Govt shuts down clas­sic pan­cake stall

60-year-old ven­dor with a dis­abil­ity had sold pop­u­lar food for 13 years

China Daily (USA) - - CHINA - By ZHOU WENTING in Shang­hai zhouwent­ing@chi­

A street ven­dor of spring onion pan­cakes whose pop­u­lar­ity sky­rock­eted be­cause of a fa­vor­able re­view in a BBC doc­u­men­tary has been shut down for op­er­at­ing with­out a li­cense.

It is not ex­pected to re­open un­til the au­thor­i­ties de­cide how to han­dle the mat­ter.

The road­side stall, spe­cial­iz­ing in the tra­di­tional Shang­hai snack — also known as scal­lion pan­cakes — has drawn a huge num­ber of fans who wait ev­ery day to buy them, even lin­ing up be­fore dawn with­out know­ing or car­ing that the owner, Wu Gencheng, can’t get his ex­pired li­cense re­newed.

The com­mer­cial ad­min­is­tra­tion de­part­ment of the city’s Huangpu dis­trict said on Wednes­day that it will dis­cuss the sit­u­a­tion with en­vi­ron­men­tal pro­tec­tion au­thor­i­ties and the neigh­bor­hood com­mit­tee to draw up a so­lu­tion for Wu, who has been mak­ing and sell­ing the snack at his home on the first floor of an old res­i­den­tial build­ing for 13 years.

“No mat­ter how pop­u­lar it is, we can’t give spe­cial priv­i­leges. We’ll help the stall to op­er­ate le­git­i­mately,” the de­part­ment said in a writ­ten state­ment de­liv­ered to China Daily.

Wu, 60, lives with a dis­abil­ity — a se­vere hump­back. He has been mak­ing the pan­cakes since 1982 at dif­fer­ent lo­ca­tions in Shang­hai un­til hemo ved the mi­crobusi­ness back to his home.

Al­though the li­cense could not be re­newed be­cause do­ing busi­ness at a pri­vate res­i­dence is not al­lowed, the tasty pan­cake, de­picted as “de­li­ciously crisp, doughy and very sa­vory” in the BBC doc­u­men­tary broad­cast ear­lier this year, won many peo­ple’s hearts.

“I thought about ap­ply­ing for a busi­ness li­cense, but I knew I’d fail be­cause it was in a res­i­den­tial build­ing,” Wu said.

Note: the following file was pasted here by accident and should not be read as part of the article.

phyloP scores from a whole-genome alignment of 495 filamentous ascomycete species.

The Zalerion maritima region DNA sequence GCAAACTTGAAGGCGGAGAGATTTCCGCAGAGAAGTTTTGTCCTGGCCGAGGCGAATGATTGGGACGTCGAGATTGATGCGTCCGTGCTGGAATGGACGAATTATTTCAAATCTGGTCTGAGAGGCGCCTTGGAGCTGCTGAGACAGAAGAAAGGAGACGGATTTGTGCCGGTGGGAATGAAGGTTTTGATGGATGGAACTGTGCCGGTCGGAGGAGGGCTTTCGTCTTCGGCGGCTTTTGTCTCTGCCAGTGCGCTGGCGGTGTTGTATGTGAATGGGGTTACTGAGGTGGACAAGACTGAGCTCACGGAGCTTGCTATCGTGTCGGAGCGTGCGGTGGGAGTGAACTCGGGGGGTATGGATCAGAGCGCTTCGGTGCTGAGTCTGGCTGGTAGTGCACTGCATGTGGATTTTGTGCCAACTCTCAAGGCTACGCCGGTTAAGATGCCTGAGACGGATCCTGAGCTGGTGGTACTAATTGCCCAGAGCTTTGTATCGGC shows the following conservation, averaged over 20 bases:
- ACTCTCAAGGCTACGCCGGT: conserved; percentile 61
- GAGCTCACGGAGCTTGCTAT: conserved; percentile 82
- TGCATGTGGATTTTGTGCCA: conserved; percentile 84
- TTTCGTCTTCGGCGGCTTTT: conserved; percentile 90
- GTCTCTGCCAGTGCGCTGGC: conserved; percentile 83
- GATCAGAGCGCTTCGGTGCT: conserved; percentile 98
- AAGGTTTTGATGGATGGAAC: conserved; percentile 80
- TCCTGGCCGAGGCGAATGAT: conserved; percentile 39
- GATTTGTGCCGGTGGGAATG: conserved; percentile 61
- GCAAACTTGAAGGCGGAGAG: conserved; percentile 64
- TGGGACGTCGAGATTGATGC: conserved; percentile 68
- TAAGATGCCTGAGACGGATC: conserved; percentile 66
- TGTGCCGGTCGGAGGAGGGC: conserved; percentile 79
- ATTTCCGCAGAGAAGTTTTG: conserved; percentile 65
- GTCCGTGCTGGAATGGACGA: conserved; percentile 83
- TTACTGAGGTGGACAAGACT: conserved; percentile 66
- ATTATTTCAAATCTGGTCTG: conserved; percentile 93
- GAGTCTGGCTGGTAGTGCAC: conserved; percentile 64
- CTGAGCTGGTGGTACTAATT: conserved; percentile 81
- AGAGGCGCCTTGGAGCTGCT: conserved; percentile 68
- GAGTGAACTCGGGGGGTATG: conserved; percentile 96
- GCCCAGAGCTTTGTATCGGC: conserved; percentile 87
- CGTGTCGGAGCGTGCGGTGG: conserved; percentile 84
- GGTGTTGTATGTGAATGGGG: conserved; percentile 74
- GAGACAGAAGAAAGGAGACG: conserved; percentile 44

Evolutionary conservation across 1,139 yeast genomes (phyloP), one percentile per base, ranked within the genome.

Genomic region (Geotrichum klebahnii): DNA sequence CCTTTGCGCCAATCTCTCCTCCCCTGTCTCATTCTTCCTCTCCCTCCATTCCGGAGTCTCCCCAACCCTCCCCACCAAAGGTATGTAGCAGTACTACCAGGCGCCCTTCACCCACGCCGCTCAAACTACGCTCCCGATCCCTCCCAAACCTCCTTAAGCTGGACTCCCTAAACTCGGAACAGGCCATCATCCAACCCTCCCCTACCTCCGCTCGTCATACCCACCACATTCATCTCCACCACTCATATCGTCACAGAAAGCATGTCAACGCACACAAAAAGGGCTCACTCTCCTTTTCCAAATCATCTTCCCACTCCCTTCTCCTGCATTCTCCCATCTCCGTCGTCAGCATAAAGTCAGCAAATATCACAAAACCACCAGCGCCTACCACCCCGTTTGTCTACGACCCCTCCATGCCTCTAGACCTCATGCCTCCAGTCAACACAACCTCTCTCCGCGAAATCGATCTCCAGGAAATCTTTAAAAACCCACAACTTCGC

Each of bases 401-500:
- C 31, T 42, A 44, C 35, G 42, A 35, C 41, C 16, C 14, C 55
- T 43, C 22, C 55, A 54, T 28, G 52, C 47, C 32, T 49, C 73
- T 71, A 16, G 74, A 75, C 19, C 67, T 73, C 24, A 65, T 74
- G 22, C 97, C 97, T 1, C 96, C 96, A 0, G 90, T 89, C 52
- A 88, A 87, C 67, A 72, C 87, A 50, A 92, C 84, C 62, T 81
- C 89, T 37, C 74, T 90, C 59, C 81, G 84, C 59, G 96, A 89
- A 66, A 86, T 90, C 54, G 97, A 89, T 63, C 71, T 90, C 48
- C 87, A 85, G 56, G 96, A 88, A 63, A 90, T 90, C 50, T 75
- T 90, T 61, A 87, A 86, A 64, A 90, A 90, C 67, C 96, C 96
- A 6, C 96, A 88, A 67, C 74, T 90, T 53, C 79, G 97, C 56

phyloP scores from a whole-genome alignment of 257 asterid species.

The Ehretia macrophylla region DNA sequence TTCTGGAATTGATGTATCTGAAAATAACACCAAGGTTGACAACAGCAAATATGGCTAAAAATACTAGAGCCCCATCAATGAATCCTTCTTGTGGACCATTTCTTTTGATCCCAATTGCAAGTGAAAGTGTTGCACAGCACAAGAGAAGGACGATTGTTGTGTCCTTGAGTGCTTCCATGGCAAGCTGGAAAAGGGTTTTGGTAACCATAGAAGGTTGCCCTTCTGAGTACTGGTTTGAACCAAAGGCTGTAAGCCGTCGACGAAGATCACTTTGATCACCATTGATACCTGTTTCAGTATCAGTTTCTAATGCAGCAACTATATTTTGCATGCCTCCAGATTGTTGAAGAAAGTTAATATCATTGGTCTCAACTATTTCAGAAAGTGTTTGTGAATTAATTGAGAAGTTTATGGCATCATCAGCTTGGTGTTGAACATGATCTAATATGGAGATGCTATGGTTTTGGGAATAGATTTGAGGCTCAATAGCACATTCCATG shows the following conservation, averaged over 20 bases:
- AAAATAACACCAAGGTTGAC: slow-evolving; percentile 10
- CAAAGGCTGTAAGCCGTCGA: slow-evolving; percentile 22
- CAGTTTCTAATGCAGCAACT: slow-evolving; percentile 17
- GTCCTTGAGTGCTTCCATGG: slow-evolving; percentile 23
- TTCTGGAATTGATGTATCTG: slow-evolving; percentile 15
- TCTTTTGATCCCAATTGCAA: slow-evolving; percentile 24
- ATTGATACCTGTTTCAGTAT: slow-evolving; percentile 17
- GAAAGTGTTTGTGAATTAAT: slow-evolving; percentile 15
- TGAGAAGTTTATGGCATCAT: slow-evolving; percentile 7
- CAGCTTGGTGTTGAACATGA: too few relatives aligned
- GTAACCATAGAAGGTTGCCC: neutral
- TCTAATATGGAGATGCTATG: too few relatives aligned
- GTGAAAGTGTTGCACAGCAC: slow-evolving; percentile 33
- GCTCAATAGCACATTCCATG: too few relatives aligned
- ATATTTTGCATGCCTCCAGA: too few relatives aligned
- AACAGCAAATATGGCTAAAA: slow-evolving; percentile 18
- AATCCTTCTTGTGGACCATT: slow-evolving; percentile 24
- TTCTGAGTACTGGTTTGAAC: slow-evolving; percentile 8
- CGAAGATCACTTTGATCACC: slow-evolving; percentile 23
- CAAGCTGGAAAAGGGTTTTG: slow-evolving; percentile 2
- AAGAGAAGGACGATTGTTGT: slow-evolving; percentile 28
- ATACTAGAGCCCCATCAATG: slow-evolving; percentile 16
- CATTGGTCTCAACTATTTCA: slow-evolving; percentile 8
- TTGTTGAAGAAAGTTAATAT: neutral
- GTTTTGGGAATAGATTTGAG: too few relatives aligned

It’s not the first time Wu’s stall has been at the cen­ter of con­tro­versy. He was or­dered to shut down in July af­ter some­one com­plained of the stall’s kitchen ex­haust and the in­con­ve­nience caused on other res­i­dents in the build­ing.

Other com­pa­nies of­fered to co­op­er­ate with Wu and pro­duce the snack at a le­gal venue, but he re­jected all of them, cit­ing health, rent and other rea­sons.

“I made about 10,000 yuan ($1,500) ev­ery month by sell­ing the pan­cakes,” he said. “But rent for a shop in the area is nearly 30,000 yuan, and I don’t want to work far away from home as I can­not stand it phys­i­cally.”

De­spite be­ing of re­tire­ment age, he said he needed the busi­ness to carry on be­cause it’s the only source of in­come for him and his younger brother, who has a men­tal dis­or­der.

Wu’s story gen­er­ated wide­spread sym­pa­thy among web users, who said bu­reau­cracy was to blame for shut­ting down the pop­u­lar stall over a triv­ial mat­ter like li­cens­ing, not over food safety or other good rea­sons.

Cus­tomers un­aware of the stall’s clo­sure con­tin­ued to come on Wednes­day.

“Lo­cal snacks are usu­ally a name card of a place and the taste of a home­town,” said Zhong Peng, who works nearby and who bought Wu’s pan­cakes reg­u­larly. “But such low­profit busi­nesses are dis­ap­pear­ing in the waves of soar­ing real es­tate prices.”


Wu Gencheng pre­pares spring onion pan­cakes in his stall in Shang­hai on Mon­day.

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